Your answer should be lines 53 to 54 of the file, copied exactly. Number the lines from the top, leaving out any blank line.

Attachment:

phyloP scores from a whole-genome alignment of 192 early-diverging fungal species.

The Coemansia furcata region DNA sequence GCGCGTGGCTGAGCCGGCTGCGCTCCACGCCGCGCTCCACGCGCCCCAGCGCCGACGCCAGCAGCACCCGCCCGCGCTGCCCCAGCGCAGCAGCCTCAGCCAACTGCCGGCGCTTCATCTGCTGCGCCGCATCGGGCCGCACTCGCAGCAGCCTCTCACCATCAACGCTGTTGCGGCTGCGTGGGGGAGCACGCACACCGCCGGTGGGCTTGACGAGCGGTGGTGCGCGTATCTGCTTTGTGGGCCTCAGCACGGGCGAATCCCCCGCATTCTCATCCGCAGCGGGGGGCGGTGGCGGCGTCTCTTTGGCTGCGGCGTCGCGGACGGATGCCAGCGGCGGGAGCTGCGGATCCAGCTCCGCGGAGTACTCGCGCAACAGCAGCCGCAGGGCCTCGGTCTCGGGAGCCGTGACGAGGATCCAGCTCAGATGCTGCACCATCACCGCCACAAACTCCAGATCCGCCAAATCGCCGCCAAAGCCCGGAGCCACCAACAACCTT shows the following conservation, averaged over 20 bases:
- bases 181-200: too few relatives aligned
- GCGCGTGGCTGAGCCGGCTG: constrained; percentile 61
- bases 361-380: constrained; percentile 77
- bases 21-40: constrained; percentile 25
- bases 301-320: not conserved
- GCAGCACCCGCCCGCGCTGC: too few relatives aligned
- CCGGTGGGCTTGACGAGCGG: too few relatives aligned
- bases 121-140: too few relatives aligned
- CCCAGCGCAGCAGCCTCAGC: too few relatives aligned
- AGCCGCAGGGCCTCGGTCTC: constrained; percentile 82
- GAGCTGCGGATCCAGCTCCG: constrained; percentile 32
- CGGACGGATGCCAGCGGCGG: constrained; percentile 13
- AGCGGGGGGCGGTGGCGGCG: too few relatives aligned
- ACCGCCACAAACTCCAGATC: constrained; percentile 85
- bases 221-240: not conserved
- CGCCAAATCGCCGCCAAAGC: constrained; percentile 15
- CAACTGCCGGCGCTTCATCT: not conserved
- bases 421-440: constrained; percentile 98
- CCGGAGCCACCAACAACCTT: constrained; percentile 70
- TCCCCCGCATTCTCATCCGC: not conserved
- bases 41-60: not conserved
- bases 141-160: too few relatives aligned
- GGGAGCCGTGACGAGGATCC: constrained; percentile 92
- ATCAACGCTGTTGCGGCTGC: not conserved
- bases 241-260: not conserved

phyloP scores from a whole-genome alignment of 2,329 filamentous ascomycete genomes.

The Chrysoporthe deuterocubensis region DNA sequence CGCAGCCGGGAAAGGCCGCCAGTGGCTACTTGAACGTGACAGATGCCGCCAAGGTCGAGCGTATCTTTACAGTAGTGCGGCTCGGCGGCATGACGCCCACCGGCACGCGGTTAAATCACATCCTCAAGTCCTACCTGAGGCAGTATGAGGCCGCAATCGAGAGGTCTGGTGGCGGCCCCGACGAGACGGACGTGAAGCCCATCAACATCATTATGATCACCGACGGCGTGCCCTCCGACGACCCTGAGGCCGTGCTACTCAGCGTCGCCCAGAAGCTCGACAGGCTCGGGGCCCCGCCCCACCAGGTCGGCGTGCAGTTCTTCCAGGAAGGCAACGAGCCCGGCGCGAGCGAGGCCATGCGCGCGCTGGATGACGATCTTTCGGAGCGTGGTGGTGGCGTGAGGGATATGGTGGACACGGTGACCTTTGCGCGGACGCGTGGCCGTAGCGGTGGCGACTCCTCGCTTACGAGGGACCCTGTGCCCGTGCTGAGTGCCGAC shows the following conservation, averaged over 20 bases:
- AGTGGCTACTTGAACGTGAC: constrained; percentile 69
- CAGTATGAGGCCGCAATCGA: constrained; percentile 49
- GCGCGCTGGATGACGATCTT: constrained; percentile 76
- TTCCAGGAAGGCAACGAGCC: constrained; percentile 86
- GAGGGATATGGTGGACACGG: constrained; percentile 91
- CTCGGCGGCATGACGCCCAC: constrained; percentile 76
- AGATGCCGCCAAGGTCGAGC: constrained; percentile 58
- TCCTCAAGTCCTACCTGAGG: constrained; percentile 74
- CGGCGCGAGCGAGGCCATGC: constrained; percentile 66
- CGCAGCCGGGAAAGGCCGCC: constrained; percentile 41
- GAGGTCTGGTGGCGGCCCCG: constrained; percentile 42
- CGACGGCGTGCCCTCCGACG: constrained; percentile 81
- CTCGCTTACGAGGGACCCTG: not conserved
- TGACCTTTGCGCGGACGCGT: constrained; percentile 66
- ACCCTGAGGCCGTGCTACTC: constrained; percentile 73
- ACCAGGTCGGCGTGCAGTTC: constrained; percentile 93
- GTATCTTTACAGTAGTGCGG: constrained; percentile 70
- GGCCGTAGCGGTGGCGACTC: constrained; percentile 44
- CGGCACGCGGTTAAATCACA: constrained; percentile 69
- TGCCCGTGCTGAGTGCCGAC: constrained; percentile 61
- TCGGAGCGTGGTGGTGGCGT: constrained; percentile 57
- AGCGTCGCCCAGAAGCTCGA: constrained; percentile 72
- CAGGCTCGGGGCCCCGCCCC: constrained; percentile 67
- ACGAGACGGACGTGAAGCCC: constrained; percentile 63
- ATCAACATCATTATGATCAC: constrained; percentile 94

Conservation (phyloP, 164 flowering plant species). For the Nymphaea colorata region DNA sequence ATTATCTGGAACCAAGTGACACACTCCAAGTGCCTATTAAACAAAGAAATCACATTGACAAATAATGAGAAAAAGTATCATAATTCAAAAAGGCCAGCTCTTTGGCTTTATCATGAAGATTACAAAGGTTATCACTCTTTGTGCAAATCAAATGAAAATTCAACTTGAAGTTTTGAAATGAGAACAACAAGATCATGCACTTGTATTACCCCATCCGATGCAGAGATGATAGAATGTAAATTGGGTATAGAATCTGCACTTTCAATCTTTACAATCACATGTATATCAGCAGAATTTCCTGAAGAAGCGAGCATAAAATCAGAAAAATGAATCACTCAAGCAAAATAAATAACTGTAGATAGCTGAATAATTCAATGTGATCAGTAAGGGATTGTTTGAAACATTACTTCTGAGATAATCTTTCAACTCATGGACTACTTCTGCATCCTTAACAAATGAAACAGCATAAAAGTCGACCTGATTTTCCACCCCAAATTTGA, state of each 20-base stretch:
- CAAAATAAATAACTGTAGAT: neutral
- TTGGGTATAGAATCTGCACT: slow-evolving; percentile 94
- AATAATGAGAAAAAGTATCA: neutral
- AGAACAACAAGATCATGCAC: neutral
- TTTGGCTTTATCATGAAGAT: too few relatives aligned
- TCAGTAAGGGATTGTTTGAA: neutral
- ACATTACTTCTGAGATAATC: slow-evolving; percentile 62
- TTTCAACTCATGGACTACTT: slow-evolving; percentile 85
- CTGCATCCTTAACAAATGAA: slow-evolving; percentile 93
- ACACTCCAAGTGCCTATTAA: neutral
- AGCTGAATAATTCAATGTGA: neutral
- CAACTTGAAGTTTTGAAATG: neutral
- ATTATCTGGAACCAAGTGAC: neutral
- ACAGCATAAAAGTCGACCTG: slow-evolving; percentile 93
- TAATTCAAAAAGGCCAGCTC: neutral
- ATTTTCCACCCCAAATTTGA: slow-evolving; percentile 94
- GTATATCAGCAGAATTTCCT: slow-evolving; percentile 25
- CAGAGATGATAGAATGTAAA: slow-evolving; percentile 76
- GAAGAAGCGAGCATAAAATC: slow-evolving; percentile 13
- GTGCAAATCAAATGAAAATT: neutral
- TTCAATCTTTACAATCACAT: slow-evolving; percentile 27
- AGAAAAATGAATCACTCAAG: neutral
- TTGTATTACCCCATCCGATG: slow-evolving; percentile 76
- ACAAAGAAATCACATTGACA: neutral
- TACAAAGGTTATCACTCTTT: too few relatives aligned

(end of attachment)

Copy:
- ACGAGACGGACGTGAAGCCC: constrained; percentile 63
- ATCAACATCATTATGATCAC: constrained; percentile 94